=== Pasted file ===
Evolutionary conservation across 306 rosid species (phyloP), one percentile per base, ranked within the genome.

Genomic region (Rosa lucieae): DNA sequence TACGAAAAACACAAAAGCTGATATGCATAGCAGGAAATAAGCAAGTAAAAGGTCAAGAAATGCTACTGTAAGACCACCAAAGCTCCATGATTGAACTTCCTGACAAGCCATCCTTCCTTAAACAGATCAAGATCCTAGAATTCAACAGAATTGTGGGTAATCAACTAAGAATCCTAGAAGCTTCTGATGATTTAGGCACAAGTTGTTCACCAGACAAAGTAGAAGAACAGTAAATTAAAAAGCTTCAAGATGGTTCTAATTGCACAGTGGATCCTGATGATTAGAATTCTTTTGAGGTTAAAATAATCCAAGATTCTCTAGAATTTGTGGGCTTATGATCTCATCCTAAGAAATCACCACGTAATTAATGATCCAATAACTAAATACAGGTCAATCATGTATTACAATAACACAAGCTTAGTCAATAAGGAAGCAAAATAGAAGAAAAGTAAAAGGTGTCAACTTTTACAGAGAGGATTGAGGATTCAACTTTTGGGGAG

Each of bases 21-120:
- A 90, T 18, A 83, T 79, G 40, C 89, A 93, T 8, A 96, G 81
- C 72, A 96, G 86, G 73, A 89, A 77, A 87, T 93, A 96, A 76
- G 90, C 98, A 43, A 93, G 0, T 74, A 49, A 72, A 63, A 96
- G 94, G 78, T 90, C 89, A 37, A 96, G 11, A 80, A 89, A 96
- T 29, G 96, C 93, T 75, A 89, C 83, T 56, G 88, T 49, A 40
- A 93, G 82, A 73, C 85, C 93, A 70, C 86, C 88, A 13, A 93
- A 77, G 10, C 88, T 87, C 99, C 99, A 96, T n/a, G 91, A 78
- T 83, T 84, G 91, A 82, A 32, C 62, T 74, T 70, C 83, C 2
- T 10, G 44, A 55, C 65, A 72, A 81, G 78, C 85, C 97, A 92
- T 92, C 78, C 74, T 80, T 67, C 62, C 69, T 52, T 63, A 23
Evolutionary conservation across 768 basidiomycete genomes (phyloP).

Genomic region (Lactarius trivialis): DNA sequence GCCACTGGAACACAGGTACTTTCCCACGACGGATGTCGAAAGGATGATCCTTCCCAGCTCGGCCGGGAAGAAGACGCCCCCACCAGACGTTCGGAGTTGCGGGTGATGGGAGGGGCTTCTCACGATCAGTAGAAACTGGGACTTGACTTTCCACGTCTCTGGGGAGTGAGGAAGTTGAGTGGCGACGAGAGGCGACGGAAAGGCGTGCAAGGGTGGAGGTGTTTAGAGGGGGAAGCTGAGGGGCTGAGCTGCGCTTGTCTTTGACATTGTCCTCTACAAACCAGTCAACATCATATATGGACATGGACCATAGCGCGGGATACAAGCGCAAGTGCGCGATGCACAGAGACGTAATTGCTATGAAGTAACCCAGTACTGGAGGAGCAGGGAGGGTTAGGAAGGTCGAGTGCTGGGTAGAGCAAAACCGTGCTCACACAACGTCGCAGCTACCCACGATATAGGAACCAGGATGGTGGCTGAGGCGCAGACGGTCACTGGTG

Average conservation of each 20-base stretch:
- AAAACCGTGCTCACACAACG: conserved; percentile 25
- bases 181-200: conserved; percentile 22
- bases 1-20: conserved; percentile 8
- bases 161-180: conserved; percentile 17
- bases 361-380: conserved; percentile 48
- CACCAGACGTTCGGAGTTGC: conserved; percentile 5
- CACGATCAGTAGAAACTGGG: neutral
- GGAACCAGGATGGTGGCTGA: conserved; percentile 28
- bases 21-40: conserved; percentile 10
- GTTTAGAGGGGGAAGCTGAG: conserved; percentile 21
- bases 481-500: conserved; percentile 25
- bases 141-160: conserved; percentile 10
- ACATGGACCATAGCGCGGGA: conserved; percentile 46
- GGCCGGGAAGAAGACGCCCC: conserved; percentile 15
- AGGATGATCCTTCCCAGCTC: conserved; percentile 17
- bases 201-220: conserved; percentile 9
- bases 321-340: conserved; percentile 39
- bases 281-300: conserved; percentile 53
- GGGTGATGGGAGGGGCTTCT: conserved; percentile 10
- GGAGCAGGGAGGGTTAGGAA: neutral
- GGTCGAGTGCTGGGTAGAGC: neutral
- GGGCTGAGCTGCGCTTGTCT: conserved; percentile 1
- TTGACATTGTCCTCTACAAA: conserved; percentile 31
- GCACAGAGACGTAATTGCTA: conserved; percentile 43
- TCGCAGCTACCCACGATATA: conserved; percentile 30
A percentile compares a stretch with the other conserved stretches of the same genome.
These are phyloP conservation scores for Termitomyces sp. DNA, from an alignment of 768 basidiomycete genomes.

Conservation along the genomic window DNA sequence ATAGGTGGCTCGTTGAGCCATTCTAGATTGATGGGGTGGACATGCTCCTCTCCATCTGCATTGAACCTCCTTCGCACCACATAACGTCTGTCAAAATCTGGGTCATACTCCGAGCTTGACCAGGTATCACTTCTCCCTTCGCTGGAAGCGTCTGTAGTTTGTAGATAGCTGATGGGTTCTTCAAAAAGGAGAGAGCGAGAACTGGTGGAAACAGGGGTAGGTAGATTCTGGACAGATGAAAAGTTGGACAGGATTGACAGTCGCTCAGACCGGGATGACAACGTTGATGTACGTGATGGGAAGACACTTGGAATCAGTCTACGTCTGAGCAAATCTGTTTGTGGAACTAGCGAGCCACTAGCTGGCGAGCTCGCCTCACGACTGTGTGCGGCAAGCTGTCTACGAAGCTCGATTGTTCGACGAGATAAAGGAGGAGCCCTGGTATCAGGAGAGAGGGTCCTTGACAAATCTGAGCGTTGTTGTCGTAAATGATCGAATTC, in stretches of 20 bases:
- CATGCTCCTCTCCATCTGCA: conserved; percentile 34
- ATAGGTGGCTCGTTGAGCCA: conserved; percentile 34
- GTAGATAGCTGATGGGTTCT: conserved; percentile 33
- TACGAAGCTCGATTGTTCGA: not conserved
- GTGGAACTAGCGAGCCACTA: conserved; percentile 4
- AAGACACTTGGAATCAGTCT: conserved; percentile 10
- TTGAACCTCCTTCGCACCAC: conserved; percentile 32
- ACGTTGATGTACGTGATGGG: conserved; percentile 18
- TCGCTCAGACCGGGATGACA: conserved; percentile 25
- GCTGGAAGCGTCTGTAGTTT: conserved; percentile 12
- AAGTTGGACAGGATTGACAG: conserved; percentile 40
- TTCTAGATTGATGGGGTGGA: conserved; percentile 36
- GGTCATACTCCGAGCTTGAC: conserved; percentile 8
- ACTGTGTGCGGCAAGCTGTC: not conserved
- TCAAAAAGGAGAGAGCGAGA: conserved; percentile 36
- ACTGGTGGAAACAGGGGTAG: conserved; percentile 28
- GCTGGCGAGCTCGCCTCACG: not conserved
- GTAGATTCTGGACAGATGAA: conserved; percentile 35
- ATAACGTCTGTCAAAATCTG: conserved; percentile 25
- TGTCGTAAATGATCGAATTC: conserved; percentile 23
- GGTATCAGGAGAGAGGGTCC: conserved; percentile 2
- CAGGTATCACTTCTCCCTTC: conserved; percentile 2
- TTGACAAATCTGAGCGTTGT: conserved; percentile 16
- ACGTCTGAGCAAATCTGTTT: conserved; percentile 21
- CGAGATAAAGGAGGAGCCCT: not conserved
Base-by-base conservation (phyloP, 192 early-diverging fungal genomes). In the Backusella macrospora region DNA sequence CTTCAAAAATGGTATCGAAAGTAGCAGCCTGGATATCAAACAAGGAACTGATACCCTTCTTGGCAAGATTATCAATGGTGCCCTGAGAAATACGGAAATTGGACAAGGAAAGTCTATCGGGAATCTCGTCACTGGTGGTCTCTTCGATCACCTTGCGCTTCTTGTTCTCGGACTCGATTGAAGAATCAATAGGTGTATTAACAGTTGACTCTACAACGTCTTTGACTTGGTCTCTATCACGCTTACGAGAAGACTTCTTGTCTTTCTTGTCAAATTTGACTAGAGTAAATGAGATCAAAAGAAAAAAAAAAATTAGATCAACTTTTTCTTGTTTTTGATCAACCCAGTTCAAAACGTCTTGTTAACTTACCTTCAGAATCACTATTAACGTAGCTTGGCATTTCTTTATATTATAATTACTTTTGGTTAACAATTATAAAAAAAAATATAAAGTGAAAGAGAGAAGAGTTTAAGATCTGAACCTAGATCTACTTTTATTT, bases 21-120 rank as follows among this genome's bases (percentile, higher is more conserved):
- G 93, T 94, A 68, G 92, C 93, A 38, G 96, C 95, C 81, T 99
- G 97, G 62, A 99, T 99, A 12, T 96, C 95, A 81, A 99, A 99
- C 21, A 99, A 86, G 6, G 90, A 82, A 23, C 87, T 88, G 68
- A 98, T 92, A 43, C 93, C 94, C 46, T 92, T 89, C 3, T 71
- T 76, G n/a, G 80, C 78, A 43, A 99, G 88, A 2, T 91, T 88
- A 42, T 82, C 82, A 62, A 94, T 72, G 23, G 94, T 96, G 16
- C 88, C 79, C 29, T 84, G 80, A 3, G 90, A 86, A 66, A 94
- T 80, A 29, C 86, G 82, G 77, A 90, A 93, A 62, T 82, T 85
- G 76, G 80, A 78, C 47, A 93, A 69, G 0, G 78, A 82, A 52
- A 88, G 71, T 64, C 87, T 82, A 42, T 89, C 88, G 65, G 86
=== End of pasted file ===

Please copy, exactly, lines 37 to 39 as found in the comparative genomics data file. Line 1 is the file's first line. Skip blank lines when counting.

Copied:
- GGTCGAGTGCTGGGTAGAGC: neutral
- GGGCTGAGCTGCGCTTGTCT: conserved; percentile 1
- TTGACATTGTCCTCTACAAA: conserved; percentile 31